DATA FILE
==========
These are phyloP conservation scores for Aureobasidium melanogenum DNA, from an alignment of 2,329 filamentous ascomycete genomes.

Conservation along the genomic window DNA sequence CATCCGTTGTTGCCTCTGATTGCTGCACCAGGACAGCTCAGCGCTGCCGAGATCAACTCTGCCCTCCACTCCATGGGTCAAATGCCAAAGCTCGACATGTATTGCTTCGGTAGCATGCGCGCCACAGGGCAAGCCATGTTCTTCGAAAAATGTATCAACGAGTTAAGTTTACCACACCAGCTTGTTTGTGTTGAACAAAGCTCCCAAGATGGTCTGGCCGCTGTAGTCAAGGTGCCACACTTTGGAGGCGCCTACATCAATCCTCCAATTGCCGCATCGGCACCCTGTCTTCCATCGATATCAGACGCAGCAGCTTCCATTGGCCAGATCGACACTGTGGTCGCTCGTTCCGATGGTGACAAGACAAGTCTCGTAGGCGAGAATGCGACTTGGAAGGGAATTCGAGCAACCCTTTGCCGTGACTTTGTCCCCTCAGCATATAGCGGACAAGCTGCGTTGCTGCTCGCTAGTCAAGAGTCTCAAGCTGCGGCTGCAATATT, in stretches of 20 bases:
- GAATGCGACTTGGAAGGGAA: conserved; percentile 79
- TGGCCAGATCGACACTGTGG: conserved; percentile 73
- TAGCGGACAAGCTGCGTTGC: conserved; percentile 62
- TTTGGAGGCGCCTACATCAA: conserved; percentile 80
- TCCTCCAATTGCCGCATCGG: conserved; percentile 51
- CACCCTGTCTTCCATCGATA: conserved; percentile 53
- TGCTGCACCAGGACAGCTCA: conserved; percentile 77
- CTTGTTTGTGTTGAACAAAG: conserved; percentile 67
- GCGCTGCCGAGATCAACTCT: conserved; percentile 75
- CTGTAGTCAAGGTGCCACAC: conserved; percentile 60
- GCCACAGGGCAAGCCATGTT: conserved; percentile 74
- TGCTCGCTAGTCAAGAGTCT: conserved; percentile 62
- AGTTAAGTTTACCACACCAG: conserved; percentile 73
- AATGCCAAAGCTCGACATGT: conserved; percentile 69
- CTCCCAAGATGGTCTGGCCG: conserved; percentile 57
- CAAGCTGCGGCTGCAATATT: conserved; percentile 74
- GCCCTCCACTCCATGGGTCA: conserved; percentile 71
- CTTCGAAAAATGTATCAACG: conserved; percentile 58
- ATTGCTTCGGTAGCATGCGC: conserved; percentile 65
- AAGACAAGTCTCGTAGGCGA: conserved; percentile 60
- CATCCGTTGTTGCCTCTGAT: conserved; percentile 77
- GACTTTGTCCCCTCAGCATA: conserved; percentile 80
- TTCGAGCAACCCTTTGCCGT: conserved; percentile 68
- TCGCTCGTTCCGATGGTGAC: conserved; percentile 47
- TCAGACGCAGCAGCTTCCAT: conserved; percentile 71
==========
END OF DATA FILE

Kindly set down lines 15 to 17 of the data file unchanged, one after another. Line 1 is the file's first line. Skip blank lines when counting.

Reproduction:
- AGTTAAGTTTACCACACCAG: conserved; percentile 73
- AATGCCAAAGCTCGACATGT: conserved; percentile 69
- CTCCCAAGATGGTCTGGCCG: conserved; percentile 57